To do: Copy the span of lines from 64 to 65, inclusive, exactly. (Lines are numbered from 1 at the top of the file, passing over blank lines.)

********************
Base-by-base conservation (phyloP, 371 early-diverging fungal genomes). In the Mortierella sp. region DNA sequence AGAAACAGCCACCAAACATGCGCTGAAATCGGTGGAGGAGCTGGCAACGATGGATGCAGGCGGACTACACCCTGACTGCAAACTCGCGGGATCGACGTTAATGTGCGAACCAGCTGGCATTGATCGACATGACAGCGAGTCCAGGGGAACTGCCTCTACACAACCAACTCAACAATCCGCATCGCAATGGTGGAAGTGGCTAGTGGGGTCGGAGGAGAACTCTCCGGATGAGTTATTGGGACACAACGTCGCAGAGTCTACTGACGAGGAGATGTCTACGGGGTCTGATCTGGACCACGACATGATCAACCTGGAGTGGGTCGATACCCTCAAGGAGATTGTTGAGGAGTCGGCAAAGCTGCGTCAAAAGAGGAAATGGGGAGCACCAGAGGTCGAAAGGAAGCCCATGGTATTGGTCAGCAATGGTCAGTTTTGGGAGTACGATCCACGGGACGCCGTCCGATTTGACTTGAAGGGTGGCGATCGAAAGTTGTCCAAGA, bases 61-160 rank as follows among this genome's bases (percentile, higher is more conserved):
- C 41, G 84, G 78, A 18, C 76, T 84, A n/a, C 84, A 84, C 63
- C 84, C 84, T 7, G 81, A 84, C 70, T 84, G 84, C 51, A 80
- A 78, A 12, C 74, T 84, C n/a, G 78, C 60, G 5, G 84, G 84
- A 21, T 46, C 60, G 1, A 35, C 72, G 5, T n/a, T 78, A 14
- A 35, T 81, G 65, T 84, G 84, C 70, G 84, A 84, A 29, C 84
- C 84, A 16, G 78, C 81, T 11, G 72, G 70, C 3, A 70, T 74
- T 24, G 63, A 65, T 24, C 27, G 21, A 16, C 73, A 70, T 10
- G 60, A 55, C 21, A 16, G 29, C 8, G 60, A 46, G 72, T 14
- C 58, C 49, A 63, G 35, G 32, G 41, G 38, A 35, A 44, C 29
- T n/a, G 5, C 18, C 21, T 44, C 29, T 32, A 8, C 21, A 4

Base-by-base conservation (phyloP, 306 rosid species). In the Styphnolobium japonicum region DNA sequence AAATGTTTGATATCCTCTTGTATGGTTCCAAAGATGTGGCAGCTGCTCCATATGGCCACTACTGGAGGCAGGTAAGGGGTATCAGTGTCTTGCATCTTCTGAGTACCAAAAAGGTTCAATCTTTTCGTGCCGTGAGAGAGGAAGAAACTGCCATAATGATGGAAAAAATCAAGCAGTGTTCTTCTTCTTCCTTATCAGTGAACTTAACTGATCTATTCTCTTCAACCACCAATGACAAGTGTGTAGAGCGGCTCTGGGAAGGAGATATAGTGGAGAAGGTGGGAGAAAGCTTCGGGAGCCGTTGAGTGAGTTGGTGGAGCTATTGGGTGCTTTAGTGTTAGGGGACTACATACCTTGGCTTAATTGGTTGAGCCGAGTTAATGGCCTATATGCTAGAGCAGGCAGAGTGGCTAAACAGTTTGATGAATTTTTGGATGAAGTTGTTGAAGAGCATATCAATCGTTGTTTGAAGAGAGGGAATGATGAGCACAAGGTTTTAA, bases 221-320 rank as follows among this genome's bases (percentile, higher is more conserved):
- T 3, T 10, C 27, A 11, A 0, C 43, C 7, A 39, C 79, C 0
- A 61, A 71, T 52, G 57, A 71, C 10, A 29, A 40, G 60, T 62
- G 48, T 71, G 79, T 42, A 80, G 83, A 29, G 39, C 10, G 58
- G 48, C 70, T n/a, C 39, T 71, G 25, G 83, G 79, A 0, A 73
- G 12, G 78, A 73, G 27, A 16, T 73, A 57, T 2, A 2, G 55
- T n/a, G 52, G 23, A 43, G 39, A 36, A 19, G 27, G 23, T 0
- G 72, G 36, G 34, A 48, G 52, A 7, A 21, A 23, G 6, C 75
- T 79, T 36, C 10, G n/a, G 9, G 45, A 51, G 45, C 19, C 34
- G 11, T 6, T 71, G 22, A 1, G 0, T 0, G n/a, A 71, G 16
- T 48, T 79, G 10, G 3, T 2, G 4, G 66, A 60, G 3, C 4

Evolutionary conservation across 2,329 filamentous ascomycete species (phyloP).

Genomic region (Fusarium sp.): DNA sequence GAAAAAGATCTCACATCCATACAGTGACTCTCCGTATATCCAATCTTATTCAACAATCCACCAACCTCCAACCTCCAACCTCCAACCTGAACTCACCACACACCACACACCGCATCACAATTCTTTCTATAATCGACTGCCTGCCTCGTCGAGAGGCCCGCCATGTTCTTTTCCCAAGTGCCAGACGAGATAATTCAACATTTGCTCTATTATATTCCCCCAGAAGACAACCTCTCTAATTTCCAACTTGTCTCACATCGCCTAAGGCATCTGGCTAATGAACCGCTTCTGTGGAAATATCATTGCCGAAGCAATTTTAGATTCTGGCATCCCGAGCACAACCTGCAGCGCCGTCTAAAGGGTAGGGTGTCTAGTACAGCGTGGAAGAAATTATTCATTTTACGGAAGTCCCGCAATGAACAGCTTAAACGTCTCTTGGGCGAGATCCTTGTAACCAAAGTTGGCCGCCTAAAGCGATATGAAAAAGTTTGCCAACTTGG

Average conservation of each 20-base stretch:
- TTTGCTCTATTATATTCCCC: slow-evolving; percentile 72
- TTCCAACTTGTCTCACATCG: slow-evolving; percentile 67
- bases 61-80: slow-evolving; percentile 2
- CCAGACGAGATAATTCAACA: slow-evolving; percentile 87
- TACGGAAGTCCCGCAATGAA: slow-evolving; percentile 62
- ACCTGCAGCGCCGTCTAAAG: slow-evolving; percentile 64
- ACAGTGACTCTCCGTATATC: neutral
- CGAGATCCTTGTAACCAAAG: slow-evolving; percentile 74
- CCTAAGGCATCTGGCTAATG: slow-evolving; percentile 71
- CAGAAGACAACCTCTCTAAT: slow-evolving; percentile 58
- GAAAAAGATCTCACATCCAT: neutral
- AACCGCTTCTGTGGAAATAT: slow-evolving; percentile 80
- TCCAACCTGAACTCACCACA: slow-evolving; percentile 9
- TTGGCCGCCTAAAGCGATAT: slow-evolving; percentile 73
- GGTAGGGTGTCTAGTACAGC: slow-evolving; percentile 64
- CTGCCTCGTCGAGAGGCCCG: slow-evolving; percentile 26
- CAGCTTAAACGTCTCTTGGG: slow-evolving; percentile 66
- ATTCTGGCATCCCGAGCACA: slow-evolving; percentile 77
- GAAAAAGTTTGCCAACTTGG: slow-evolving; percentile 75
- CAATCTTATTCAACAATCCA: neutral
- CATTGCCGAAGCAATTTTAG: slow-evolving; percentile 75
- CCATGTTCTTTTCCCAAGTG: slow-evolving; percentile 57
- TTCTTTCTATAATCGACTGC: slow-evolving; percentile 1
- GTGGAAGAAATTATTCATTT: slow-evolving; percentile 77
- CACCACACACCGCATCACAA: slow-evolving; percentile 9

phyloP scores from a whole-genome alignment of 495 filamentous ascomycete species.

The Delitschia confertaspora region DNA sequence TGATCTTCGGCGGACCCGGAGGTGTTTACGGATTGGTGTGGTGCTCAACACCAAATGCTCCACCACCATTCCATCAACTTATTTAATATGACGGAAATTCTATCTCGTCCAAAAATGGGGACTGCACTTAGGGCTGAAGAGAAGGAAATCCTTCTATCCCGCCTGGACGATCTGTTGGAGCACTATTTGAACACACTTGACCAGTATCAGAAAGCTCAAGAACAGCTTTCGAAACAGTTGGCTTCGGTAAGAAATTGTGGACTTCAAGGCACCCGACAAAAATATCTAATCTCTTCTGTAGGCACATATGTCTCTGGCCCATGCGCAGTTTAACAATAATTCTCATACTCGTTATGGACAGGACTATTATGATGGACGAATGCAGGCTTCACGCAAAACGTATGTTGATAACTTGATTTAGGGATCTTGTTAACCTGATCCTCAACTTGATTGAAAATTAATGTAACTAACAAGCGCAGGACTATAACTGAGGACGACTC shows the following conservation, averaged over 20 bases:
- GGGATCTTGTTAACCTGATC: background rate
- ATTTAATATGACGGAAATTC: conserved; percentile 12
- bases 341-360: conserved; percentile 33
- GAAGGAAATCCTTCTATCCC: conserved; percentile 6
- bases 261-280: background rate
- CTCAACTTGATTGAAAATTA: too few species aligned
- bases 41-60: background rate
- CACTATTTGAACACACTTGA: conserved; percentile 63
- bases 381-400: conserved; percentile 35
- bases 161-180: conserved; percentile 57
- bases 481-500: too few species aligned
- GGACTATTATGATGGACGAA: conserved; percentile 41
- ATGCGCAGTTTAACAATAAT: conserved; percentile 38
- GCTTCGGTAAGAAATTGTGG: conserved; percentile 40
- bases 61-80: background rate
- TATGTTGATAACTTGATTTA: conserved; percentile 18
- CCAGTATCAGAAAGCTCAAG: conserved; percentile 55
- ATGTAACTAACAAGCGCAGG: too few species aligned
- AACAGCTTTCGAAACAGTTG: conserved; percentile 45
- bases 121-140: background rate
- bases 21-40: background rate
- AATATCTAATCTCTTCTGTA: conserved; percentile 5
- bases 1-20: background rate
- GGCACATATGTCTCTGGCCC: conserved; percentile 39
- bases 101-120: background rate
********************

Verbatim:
- GGACTATTATGATGGACGAA: conserved; percentile 41
- ATGCGCAGTTTAACAATAAT: conserved; percentile 38